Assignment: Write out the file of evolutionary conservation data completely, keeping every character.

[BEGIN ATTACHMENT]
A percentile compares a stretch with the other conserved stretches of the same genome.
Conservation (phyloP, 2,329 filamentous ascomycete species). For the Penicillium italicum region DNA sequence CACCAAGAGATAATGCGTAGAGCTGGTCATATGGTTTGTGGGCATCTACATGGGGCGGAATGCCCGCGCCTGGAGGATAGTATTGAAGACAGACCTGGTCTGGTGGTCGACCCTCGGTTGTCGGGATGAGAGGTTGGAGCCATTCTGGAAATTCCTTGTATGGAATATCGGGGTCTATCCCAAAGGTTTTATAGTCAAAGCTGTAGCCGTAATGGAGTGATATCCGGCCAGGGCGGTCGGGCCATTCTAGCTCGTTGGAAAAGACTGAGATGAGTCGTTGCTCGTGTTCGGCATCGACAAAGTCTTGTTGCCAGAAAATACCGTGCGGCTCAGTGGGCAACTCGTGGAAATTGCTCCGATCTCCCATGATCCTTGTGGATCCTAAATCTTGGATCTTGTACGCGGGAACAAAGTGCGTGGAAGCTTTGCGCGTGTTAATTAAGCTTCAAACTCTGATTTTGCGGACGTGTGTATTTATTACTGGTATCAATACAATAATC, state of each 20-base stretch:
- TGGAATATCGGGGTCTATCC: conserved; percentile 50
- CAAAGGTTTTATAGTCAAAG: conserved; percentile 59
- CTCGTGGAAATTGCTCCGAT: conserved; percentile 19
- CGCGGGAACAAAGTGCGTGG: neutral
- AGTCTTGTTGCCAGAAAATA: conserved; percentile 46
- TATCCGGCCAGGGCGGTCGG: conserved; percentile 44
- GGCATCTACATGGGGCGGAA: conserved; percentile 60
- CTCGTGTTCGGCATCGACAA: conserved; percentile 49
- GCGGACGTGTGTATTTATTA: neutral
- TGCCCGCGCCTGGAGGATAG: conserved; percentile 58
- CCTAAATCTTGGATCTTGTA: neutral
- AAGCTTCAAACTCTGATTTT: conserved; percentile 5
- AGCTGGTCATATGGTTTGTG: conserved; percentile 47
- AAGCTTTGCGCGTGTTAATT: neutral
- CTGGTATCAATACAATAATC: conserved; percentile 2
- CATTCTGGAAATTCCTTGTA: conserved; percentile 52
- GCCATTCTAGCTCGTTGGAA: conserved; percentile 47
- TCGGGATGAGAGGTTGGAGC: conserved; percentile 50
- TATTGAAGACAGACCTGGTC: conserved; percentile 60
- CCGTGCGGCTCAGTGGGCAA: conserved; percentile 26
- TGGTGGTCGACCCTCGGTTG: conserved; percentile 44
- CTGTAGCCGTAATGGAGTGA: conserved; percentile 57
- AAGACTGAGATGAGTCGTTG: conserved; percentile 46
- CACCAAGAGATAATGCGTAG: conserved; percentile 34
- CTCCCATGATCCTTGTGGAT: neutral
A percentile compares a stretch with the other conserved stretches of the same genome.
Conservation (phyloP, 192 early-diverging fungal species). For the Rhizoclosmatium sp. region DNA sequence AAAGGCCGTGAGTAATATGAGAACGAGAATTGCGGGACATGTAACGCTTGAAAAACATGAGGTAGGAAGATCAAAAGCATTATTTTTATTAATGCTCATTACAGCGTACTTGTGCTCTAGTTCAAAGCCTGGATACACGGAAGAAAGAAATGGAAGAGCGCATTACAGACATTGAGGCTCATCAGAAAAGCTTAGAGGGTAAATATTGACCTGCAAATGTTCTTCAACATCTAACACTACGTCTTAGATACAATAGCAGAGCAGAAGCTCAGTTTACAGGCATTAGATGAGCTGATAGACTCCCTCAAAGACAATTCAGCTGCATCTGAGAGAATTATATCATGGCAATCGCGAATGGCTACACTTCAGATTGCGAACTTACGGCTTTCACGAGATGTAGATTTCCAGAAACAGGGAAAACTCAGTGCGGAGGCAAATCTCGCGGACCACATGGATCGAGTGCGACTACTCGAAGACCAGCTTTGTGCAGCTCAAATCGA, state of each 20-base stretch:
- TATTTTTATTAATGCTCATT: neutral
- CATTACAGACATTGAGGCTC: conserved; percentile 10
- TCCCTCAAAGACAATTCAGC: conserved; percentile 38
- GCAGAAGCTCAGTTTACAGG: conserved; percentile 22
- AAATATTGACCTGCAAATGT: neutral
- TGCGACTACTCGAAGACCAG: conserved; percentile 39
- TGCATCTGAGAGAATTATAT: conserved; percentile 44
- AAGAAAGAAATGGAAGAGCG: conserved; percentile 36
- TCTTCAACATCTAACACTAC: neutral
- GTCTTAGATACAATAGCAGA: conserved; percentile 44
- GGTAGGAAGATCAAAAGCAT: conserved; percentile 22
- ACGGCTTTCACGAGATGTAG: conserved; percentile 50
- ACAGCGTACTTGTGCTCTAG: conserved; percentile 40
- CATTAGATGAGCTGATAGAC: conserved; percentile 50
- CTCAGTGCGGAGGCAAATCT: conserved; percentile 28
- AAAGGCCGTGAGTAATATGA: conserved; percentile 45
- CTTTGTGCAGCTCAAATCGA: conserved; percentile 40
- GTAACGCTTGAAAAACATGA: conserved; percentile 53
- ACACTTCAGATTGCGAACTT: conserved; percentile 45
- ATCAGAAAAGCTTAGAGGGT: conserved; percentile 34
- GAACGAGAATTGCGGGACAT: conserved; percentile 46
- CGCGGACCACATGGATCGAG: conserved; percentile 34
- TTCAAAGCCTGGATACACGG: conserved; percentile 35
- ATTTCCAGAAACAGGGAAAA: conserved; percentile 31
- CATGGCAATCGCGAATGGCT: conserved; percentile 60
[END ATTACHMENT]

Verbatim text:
A percentile compares a stretch with the other conserved stretches of the same genome.
Conservation (phyloP, 2,329 filamentous ascomycete species). For the Penicillium italicum region DNA sequence CACCAAGAGATAATGCGTAGAGCTGGTCATATGGTTTGTGGGCATCTACATGGGGCGGAATGCCCGCGCCTGGAGGATAGTATTGAAGACAGACCTGGTCTGGTGGTCGACCCTCGGTTGTCGGGATGAGAGGTTGGAGCCATTCTGGAAATTCCTTGTATGGAATATCGGGGTCTATCCCAAAGGTTTTATAGTCAAAGCTGTAGCCGTAATGGAGTGATATCCGGCCAGGGCGGTCGGGCCATTCTAGCTCGTTGGAAAAGACTGAGATGAGTCGTTGCTCGTGTTCGGCATCGACAAAGTCTTGTTGCCAGAAAATACCGTGCGGCTCAGTGGGCAACTCGTGGAAATTGCTCCGATCTCCCATGATCCTTGTGGATCCTAAATCTTGGATCTTGTACGCGGGAACAAAGTGCGTGGAAGCTTTGCGCGTGTTAATTAAGCTTCAAACTCTGATTTTGCGGACGTGTGTATTTATTACTGGTATCAATACAATAATC, state of each 20-base stretch:
- TGGAATATCGGGGTCTATCC: conserved; percentile 50
- CAAAGGTTTTATAGTCAAAG: conserved; percentile 59
- CTCGTGGAAATTGCTCCGAT: conserved; percentile 19
- CGCGGGAACAAAGTGCGTGG: neutral
- AGTCTTGTTGCCAGAAAATA: conserved; percentile 46
- TATCCGGCCAGGGCGGTCGG: conserved; percentile 44
- GGCATCTACATGGGGCGGAA: conserved; percentile 60
- CTCGTGTTCGGCATCGACAA: conserved; percentile 49
- GCGGACGTGTGTATTTATTA: neutral
- TGCCCGCGCCTGGAGGATAG: conserved; percentile 58
- CCTAAATCTTGGATCTTGTA: neutral
- AAGCTTCAAACTCTGATTTT: conserved; percentile 5
- AGCTGGTCATATGGTTTGTG: conserved; percentile 47
- AAGCTTTGCGCGTGTTAATT: neutral
- CTGGTATCAATACAATAATC: conserved; percentile 2
- CATTCTGGAAATTCCTTGTA: conserved; percentile 52
- GCCATTCTAGCTCGTTGGAA: conserved; percentile 47
- TCGGGATGAGAGGTTGGAGC: conserved; percentile 50
- TATTGAAGACAGACCTGGTC: conserved; percentile 60
- CCGTGCGGCTCAGTGGGCAA: conserved; percentile 26
- TGGTGGTCGACCCTCGGTTG: conserved; percentile 44
- CTGTAGCCGTAATGGAGTGA: conserved; percentile 57
- AAGACTGAGATGAGTCGTTG: conserved; percentile 46
- CACCAAGAGATAATGCGTAG: conserved; percentile 34
- CTCCCATGATCCTTGTGGAT: neutral
A percentile compares a stretch with the other conserved stretches of the same genome.
Conservation (phyloP, 192 early-diverging fungal species). For the Rhizoclosmatium sp. region DNA sequence AAAGGCCGTGAGTAATATGAGAACGAGAATTGCGGGACATGTAACGCTTGAAAAACATGAGGTAGGAAGATCAAAAGCATTATTTTTATTAATGCTCATTACAGCGTACTTGTGCTCTAGTTCAAAGCCTGGATACACGGAAGAAAGAAATGGAAGAGCGCATTACAGACATTGAGGCTCATCAGAAAAGCTTAGAGGGTAAATATTGACCTGCAAATGTTCTTCAACATCTAACACTACGTCTTAGATACAATAGCAGAGCAGAAGCTCAGTTTACAGGCATTAGATGAGCTGATAGACTCCCTCAAAGACAATTCAGCTGCATCTGAGAGAATTATATCATGGCAATCGCGAATGGCTACACTTCAGATTGCGAACTTACGGCTTTCACGAGATGTAGATTTCCAGAAACAGGGAAAACTCAGTGCGGAGGCAAATCTCGCGGACCACATGGATCGAGTGCGACTACTCGAAGACCAGCTTTGTGCAGCTCAAATCGA, state of each 20-base stretch:
- TATTTTTATTAATGCTCATT: neutral
- CATTACAGACATTGAGGCTC: conserved; percentile 10
- TCCCTCAAAGACAATTCAGC: conserved; percentile 38
- GCAGAAGCTCAGTTTACAGG: conserved; percentile 22
- AAATATTGACCTGCAAATGT: neutral
- TGCGACTACTCGAAGACCAG: conserved; percentile 39
- TGCATCTGAGAGAATTATAT: conserved; percentile 44
- AAGAAAGAAATGGAAGAGCG: conserved; percentile 36
- TCTTCAACATCTAACACTAC: neutral
- GTCTTAGATACAATAGCAGA: conserved; percentile 44
- GGTAGGAAGATCAAAAGCAT: conserved; percentile 22
- ACGGCTTTCACGAGATGTAG: conserved; percentile 50
- ACAGCGTACTTGTGCTCTAG: conserved; percentile 40
- CATTAGATGAGCTGATAGAC: conserved; percentile 50
- CTCAGTGCGGAGGCAAATCT: conserved; percentile 28
- AAAGGCCGTGAGTAATATGA: conserved; percentile 45
- CTTTGTGCAGCTCAAATCGA: conserved; percentile 40
- GTAACGCTTGAAAAACATGA: conserved; percentile 53
- ACACTTCAGATTGCGAACTT: conserved; percentile 45
- ATCAGAAAAGCTTAGAGGGT: conserved; percentile 34
- GAACGAGAATTGCGGGACAT: conserved; percentile 46
- CGCGGACCACATGGATCGAG: conserved; percentile 34
- TTCAAAGCCTGGATACACGG: conserved; percentile 35
- ATTTCCAGAAACAGGGAAAA: conserved; percentile 31
- CATGGCAATCGCGAATGGCT: conserved; percentile 60